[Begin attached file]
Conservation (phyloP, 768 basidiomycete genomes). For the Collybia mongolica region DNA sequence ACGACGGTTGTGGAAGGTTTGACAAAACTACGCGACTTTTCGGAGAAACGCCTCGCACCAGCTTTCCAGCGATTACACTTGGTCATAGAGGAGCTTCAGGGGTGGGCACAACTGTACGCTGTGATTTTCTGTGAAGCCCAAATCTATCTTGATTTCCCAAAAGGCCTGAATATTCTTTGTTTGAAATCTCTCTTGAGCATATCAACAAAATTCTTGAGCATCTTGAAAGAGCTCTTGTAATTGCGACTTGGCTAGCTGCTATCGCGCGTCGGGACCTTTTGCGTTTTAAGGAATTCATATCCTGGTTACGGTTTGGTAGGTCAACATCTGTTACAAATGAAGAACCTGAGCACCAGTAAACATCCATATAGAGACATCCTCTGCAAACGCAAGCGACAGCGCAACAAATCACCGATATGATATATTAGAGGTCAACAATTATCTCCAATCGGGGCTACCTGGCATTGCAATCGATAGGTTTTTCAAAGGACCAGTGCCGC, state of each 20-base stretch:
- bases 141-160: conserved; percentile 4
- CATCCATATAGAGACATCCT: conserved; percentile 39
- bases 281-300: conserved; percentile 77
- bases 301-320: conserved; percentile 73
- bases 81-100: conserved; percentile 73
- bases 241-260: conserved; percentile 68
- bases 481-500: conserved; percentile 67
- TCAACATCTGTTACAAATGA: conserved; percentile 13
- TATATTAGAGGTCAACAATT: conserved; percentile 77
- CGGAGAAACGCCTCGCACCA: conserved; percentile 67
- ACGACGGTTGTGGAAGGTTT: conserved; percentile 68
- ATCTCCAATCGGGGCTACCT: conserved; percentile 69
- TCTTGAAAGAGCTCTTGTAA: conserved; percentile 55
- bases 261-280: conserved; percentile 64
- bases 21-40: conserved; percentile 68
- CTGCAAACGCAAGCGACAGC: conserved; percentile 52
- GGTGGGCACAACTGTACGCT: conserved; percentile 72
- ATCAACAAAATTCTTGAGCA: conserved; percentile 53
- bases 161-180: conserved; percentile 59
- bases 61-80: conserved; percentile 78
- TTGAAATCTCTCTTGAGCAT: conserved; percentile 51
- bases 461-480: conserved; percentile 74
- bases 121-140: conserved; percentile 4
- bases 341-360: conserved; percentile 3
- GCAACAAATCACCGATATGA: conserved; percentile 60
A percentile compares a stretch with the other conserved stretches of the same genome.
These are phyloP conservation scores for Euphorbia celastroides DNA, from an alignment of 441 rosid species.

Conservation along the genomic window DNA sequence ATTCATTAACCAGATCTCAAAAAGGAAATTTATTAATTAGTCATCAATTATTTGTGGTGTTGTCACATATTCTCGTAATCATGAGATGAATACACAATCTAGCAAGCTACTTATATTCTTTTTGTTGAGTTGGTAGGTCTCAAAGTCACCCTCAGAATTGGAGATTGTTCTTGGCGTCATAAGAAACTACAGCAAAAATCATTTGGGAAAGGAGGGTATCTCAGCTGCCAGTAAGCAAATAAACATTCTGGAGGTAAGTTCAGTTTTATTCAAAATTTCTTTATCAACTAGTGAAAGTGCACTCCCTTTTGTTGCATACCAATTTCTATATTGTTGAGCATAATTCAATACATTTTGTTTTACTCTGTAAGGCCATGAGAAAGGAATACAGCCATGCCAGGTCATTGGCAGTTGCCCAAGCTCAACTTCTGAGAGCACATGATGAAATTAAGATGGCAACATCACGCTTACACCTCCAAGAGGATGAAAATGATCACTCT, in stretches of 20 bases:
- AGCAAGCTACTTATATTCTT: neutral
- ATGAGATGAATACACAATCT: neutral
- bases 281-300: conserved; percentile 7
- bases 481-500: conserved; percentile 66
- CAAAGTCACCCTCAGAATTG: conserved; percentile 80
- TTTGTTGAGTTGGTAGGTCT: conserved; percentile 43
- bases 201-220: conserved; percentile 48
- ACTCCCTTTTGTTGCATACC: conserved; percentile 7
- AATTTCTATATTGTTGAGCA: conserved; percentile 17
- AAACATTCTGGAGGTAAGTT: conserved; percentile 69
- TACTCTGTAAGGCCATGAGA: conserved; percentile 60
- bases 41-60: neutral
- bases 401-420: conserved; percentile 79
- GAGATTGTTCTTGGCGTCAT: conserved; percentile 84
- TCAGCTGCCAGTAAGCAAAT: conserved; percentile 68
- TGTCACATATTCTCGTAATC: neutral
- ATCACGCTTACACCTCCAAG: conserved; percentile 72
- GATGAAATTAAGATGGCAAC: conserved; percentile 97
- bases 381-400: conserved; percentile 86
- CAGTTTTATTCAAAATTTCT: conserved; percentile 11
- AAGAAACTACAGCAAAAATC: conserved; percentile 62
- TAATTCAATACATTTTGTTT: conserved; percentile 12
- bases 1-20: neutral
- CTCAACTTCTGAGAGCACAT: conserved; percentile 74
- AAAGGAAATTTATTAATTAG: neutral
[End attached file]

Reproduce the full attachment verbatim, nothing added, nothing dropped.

Conservation (phyloP, 768 basidiomycete genomes). For the Collybia mongolica region DNA sequence ACGACGGTTGTGGAAGGTTTGACAAAACTACGCGACTTTTCGGAGAAACGCCTCGCACCAGCTTTCCAGCGATTACACTTGGTCATAGAGGAGCTTCAGGGGTGGGCACAACTGTACGCTGTGATTTTCTGTGAAGCCCAAATCTATCTTGATTTCCCAAAAGGCCTGAATATTCTTTGTTTGAAATCTCTCTTGAGCATATCAACAAAATTCTTGAGCATCTTGAAAGAGCTCTTGTAATTGCGACTTGGCTAGCTGCTATCGCGCGTCGGGACCTTTTGCGTTTTAAGGAATTCATATCCTGGTTACGGTTTGGTAGGTCAACATCTGTTACAAATGAAGAACCTGAGCACCAGTAAACATCCATATAGAGACATCCTCTGCAAACGCAAGCGACAGCGCAACAAATCACCGATATGATATATTAGAGGTCAACAATTATCTCCAATCGGGGCTACCTGGCATTGCAATCGATAGGTTTTTCAAAGGACCAGTGCCGC, state of each 20-base stretch:
- bases 141-160: conserved; percentile 4
- CATCCATATAGAGACATCCT: conserved; percentile 39
- bases 281-300: conserved; percentile 77
- bases 301-320: conserved; percentile 73
- bases 81-100: conserved; percentile 73
- bases 241-260: conserved; percentile 68
- bases 481-500: conserved; percentile 67
- TCAACATCTGTTACAAATGA: conserved; percentile 13
- TATATTAGAGGTCAACAATT: conserved; percentile 77
- CGGAGAAACGCCTCGCACCA: conserved; percentile 67
- ACGACGGTTGTGGAAGGTTT: conserved; percentile 68
- ATCTCCAATCGGGGCTACCT: conserved; percentile 69
- TCTTGAAAGAGCTCTTGTAA: conserved; percentile 55
- bases 261-280: conserved; percentile 64
- bases 21-40: conserved; percentile 68
- CTGCAAACGCAAGCGACAGC: conserved; percentile 52
- GGTGGGCACAACTGTACGCT: conserved; percentile 72
- ATCAACAAAATTCTTGAGCA: conserved; percentile 53
- bases 161-180: conserved; percentile 59
- bases 61-80: conserved; percentile 78
- TTGAAATCTCTCTTGAGCAT: conserved; percentile 51
- bases 461-480: conserved; percentile 74
- bases 121-140: conserved; percentile 4
- bases 341-360: conserved; percentile 3
- GCAACAAATCACCGATATGA: conserved; percentile 60
A percentile compares a stretch with the other conserved stretches of the same genome.
These are phyloP conservation scores for Euphorbia celastroides DNA, from an alignment of 441 rosid species.

Conservation along the genomic window DNA sequence ATTCATTAACCAGATCTCAAAAAGGAAATTTATTAATTAGTCATCAATTATTTGTGGTGTTGTCACATATTCTCGTAATCATGAGATGAATACACAATCTAGCAAGCTACTTATATTCTTTTTGTTGAGTTGGTAGGTCTCAAAGTCACCCTCAGAATTGGAGATTGTTCTTGGCGTCATAAGAAACTACAGCAAAAATCATTTGGGAAAGGAGGGTATCTCAGCTGCCAGTAAGCAAATAAACATTCTGGAGGTAAGTTCAGTTTTATTCAAAATTTCTTTATCAACTAGTGAAAGTGCACTCCCTTTTGTTGCATACCAATTTCTATATTGTTGAGCATAATTCAATACATTTTGTTTTACTCTGTAAGGCCATGAGAAAGGAATACAGCCATGCCAGGTCATTGGCAGTTGCCCAAGCTCAACTTCTGAGAGCACATGATGAAATTAAGATGGCAACATCACGCTTACACCTCCAAGAGGATGAAAATGATCACTCT, in stretches of 20 bases:
- AGCAAGCTACTTATATTCTT: neutral
- ATGAGATGAATACACAATCT: neutral
- bases 281-300: conserved; percentile 7
- bases 481-500: conserved; percentile 66
- CAAAGTCACCCTCAGAATTG: conserved; percentile 80
- TTTGTTGAGTTGGTAGGTCT: conserved; percentile 43
- bases 201-220: conserved; percentile 48
- ACTCCCTTTTGTTGCATACC: conserved; percentile 7
- AATTTCTATATTGTTGAGCA: conserved; percentile 17
- AAACATTCTGGAGGTAAGTT: conserved; percentile 69
- TACTCTGTAAGGCCATGAGA: conserved; percentile 60
- bases 41-60: neutral
- bases 401-420: conserved; percentile 79
- GAGATTGTTCTTGGCGTCAT: conserved; percentile 84
- TCAGCTGCCAGTAAGCAAAT: conserved; percentile 68
- TGTCACATATTCTCGTAATC: neutral
- ATCACGCTTACACCTCCAAG: conserved; percentile 72
- GATGAAATTAAGATGGCAAC: conserved; percentile 97
- bases 381-400: conserved; percentile 86
- CAGTTTTATTCAAAATTTCT: conserved; percentile 11
- AAGAAACTACAGCAAAAATC: conserved; percentile 62
- TAATTCAATACATTTTGTTT: conserved; percentile 12
- bases 1-20: neutral
- CTCAACTTCTGAGAGCACAT: conserved; percentile 74
- AAAGGAAATTTATTAATTAG: neutral